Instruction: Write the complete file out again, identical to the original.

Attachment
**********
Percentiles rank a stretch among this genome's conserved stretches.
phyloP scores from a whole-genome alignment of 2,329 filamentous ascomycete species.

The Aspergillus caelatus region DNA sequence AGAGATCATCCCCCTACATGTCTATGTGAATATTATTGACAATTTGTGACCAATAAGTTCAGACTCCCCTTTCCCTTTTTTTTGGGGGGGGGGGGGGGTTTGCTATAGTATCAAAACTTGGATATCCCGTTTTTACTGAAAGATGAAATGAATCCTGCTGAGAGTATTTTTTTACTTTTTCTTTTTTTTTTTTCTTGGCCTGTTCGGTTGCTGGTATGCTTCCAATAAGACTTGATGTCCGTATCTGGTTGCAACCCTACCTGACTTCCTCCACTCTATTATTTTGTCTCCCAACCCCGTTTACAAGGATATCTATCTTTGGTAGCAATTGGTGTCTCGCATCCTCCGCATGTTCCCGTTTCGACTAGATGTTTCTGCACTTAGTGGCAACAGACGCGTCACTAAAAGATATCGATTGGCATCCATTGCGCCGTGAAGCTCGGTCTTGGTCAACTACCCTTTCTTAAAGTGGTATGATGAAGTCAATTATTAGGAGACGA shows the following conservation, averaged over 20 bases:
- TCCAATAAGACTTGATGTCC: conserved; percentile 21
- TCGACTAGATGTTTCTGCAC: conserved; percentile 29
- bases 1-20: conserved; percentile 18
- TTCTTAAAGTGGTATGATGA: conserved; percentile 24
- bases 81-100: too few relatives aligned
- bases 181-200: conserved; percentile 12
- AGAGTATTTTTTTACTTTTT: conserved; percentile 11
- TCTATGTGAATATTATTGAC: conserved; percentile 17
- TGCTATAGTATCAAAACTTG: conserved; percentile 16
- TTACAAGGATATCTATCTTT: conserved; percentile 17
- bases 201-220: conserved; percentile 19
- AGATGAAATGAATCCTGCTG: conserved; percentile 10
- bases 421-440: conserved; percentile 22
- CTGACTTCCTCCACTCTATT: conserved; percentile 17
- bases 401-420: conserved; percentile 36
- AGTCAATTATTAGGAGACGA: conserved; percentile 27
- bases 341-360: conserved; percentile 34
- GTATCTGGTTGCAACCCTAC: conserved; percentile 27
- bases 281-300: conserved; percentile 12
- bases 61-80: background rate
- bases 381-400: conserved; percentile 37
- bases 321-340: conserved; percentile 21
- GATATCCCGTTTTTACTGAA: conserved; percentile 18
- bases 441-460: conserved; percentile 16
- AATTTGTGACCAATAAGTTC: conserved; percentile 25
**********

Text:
Percentiles rank a stretch among this genome's conserved stretches.
phyloP scores from a whole-genome alignment of 2,329 filamentous ascomycete species.

The Aspergillus caelatus region DNA sequence AGAGATCATCCCCCTACATGTCTATGTGAATATTATTGACAATTTGTGACCAATAAGTTCAGACTCCCCTTTCCCTTTTTTTTGGGGGGGGGGGGGGGTTTGCTATAGTATCAAAACTTGGATATCCCGTTTTTACTGAAAGATGAAATGAATCCTGCTGAGAGTATTTTTTTACTTTTTCTTTTTTTTTTTTCTTGGCCTGTTCGGTTGCTGGTATGCTTCCAATAAGACTTGATGTCCGTATCTGGTTGCAACCCTACCTGACTTCCTCCACTCTATTATTTTGTCTCCCAACCCCGTTTACAAGGATATCTATCTTTGGTAGCAATTGGTGTCTCGCATCCTCCGCATGTTCCCGTTTCGACTAGATGTTTCTGCACTTAGTGGCAACAGACGCGTCACTAAAAGATATCGATTGGCATCCATTGCGCCGTGAAGCTCGGTCTTGGTCAACTACCCTTTCTTAAAGTGGTATGATGAAGTCAATTATTAGGAGACGA shows the following conservation, averaged over 20 bases:
- TCCAATAAGACTTGATGTCC: conserved; percentile 21
- TCGACTAGATGTTTCTGCAC: conserved; percentile 29
- bases 1-20: conserved; percentile 18
- TTCTTAAAGTGGTATGATGA: conserved; percentile 24
- bases 81-100: too few relatives aligned
- bases 181-200: conserved; percentile 12
- AGAGTATTTTTTTACTTTTT: conserved; percentile 11
- TCTATGTGAATATTATTGAC: conserved; percentile 17
- TGCTATAGTATCAAAACTTG: conserved; percentile 16
- TTACAAGGATATCTATCTTT: conserved; percentile 17
- bases 201-220: conserved; percentile 19
- AGATGAAATGAATCCTGCTG: conserved; percentile 10
- bases 421-440: conserved; percentile 22
- CTGACTTCCTCCACTCTATT: conserved; percentile 17
- bases 401-420: conserved; percentile 36
- AGTCAATTATTAGGAGACGA: conserved; percentile 27
- bases 341-360: conserved; percentile 34
- GTATCTGGTTGCAACCCTAC: conserved; percentile 27
- bases 281-300: conserved; percentile 12
- bases 61-80: background rate
- bases 381-400: conserved; percentile 37
- bases 321-340: conserved; percentile 21
- GATATCCCGTTTTTACTGAA: conserved; percentile 18
- bases 441-460: conserved; percentile 16
- AATTTGTGACCAATAAGTTC: conserved; percentile 25